1 Instituto Federal da Bahia / UTAD's DC&T (BRAZIL)
2 University of Trás-os-Montes and Alto Douro (PORTUGAL)
About this paper:
Appears in: ICERI2023 Proceedings
Publication year: 2023
Pages: 3079-3088
ISBN: 978-84-09-55942-8
ISSN: 2340-1095
doi: 10.21125/iceri.2023.0798
Conference name: 16th annual International Conference of Education, Research and Innovation
Dates: 13-15 November, 2023
Location: Seville, Spain
According to Dorier (2002), "(…), linear algebra represents, with calculus, the two main mathematical subjects taught in science universities. However, this teaching has always been difficult." The main criticisms pointed out by the students of the Linear Algebra course concern the excessive use of formalism, the excessive number of new definitions and results involved in learning a concept, and the lack of connection with the mathematical knowledge already acquired (Dorier et al., 2000). According to Costa and Catarino (2007), these aspects constitute real obstacles to Linear Algebra learning. Recently Lohgheswary et al. (2018) wrote that "(…) the underachievement of engineering students in engineering mathematics is due to poor prior knowledge and anxiety towards mathematics." To Barros et al. study (2021), "as a result, the lack of prior knowledge can compromise the chances of success in the course and lead students to abandon it." Barros et al. study (2021) also emphasized that "(…) it is up to teachers to help students to overcome their difficulties, developing and implementing strategies that promote reflection and debate on concepts, representations, and procedures related to them."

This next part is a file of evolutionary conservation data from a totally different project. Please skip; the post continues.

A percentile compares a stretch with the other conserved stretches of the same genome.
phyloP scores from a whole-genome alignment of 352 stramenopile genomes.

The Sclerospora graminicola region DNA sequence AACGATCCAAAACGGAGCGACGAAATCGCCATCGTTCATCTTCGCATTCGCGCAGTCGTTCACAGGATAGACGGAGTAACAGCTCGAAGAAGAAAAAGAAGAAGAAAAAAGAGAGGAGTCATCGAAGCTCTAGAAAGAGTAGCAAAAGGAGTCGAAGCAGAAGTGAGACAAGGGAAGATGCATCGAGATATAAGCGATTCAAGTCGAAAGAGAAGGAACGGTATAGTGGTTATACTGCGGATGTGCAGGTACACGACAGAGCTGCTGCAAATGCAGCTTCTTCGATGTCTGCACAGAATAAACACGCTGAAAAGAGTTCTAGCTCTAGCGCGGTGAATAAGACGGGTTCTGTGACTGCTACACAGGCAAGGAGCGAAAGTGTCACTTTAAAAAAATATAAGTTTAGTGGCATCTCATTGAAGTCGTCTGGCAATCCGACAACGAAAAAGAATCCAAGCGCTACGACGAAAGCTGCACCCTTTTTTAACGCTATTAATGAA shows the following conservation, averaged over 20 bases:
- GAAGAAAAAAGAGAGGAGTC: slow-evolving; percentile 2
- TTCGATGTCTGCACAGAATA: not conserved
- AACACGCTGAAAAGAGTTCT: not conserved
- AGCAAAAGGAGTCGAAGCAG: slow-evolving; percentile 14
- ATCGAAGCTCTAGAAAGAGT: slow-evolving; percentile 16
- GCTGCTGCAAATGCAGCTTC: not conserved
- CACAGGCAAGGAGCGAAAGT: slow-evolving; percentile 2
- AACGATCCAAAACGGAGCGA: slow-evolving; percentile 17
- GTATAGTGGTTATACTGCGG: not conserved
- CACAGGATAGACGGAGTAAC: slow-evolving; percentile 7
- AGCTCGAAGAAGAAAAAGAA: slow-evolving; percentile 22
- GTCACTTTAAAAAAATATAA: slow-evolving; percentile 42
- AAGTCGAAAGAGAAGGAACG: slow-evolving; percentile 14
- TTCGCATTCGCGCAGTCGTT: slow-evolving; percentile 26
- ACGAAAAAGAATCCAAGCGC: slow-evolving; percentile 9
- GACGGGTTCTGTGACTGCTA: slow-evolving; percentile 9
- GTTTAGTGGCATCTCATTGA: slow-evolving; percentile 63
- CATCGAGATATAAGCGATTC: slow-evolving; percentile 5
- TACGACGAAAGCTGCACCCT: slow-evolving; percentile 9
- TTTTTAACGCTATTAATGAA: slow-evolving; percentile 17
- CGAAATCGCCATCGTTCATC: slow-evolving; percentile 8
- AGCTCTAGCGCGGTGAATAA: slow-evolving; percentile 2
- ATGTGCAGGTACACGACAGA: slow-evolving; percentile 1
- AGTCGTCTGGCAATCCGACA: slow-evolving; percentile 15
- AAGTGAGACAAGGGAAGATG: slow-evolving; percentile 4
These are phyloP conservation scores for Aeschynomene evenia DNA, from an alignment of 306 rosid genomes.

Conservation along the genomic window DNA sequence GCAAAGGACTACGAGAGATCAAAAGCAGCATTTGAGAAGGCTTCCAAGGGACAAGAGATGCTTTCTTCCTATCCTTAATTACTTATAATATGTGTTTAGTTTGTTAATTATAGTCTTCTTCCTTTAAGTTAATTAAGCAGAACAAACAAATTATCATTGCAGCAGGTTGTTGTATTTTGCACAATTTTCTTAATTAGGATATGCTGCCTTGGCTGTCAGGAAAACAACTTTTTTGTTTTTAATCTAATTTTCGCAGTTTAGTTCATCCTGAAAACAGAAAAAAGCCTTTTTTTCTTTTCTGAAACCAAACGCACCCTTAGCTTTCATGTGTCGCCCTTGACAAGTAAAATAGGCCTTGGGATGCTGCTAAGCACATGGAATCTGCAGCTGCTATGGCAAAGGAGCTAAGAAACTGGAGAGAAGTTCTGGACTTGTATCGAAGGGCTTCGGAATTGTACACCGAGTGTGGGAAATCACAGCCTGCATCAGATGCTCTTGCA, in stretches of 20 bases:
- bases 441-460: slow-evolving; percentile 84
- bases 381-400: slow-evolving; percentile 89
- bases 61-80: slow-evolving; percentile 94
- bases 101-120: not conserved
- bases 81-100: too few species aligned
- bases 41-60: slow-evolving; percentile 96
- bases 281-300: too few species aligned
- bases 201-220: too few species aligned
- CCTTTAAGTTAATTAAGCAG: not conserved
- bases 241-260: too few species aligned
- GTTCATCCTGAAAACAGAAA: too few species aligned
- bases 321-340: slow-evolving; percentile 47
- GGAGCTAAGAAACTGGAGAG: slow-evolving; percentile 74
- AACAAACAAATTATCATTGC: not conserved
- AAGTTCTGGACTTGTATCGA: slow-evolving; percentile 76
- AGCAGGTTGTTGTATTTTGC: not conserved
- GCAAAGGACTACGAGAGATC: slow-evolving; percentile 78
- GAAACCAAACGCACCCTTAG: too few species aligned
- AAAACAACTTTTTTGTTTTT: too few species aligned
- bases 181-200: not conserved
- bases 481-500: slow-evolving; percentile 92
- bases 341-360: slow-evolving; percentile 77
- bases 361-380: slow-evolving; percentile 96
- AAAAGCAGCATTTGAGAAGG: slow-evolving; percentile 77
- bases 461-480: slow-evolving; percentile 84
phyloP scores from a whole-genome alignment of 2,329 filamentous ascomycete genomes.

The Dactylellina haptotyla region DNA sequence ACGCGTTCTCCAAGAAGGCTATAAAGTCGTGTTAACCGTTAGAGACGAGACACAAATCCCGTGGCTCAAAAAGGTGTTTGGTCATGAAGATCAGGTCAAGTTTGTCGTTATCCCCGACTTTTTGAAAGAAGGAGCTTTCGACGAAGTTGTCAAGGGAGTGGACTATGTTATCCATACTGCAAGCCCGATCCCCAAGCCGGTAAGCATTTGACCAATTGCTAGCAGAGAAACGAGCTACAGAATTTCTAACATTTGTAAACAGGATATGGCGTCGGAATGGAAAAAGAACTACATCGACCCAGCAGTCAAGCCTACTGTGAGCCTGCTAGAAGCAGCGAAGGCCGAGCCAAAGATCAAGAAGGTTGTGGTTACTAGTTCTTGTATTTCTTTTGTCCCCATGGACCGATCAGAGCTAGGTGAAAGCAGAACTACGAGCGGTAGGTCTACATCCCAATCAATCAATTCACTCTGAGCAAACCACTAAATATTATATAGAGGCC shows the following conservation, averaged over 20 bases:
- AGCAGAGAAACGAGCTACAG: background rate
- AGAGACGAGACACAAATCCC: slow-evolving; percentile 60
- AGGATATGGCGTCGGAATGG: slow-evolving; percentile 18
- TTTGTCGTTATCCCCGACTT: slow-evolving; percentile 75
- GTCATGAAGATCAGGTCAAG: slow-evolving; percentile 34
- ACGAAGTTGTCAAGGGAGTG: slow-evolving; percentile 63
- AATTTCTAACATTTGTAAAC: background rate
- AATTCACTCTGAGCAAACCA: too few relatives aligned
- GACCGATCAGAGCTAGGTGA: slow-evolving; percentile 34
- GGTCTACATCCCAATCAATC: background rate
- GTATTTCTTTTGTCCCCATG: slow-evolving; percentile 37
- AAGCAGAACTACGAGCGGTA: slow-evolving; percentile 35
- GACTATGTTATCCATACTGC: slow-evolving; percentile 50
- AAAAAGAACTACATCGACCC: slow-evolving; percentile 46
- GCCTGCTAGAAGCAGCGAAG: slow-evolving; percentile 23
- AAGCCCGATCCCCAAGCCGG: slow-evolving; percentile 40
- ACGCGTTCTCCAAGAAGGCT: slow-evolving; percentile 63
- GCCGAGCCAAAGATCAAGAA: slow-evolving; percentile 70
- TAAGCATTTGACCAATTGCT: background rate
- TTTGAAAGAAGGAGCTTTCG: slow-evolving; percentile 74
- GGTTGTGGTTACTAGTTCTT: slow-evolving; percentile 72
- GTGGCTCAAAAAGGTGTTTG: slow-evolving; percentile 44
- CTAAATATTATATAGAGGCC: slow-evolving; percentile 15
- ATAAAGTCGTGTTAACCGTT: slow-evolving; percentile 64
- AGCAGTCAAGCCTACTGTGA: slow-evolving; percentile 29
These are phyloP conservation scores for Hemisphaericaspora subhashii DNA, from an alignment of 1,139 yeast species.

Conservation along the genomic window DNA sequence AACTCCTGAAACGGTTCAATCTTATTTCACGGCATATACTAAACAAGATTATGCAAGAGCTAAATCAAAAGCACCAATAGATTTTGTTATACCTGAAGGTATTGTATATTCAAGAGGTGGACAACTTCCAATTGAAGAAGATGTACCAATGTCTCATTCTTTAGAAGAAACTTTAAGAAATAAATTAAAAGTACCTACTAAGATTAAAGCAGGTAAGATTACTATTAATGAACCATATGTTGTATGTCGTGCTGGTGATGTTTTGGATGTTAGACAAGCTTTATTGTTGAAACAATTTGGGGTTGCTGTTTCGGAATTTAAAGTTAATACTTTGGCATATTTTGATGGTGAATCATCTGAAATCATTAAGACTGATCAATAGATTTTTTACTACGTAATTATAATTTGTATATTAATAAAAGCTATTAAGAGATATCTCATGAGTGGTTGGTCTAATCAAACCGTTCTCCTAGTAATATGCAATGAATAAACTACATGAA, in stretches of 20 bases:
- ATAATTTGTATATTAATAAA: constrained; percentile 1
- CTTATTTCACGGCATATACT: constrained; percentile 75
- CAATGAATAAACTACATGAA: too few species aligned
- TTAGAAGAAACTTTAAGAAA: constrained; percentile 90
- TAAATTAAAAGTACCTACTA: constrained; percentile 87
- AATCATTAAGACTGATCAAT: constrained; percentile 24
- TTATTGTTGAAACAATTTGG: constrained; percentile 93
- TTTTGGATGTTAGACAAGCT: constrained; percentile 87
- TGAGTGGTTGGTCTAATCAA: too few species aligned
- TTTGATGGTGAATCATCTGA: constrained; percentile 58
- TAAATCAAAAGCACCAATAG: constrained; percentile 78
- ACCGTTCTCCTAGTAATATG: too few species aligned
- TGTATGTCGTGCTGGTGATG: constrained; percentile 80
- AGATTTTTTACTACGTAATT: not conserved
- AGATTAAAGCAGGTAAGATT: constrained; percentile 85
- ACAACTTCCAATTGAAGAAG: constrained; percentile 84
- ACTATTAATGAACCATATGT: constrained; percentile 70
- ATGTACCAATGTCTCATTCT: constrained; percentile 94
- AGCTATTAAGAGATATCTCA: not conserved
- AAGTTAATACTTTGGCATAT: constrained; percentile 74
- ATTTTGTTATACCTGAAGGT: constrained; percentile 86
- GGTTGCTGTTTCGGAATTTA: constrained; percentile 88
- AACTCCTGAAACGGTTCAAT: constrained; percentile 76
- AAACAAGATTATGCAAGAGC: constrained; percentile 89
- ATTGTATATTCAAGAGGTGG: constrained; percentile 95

In this context, to identify the errors and difficulties and understand the students' reasoning in solving questions considered preparatory to the learning of linear algebra and analytical geometry, a questionnaire was applied to students who attended the course of Linear Algebra from Communication and Multimedia degree of a university from northern Portugal.

Algebraic manipulations are not the main aspect of teaching algebra but contribute to the development of specific mathematics learning, that is, algebraic thinking. Using Kaput's (1998) framework, we consider four elements of algebraic thinking: Generalized arithmetic, functional thinking, modeling languages, and abstract algebra and algebraic proof. In this study, we will also use the four levels of algebraization suggested by Godino (2015): Level 0, absence of algebraic reasoning; level, which identifies general entities but uses a common language; level 2, which uses alphanumeric language but cannot perform operations; and level 3, consolidated algebraic level.
To establish the errors and difficulties in algebraic thinking and the Godino levels of algebraization in a questionnaire given to the first-year students in a linear algebra course from Multimedia Communication Degree at a university in the north of Portugal. The questionnaire consisted of two parts. The questionnaire's first part comprises six questions to identify the student's profile and their affinity with Mathematics. The second part, also consisting of six questions aimed at exploring the aspects of algebraic thinking, was elaborated from a questionnaire validated by Pitta-Pantazi et al. (2020).

The qualitative research has a descriptive goal and was carried out in a class of 54 students through the application of a questionnaire during a linear algebra class that lasted 90 minutes.

This work aimed to identify which of the four elements of algebraic thinking the students had achieved. Finally, the analysis of the results indicated the presence of some aspects of algebraic thinking in some students, but not in a generalized way. That level 4, established as ideal for a good performance in learning the subject of linear algebra, was rarely observed in students.
Algebraic thinking, algebraization levels, questionnaire.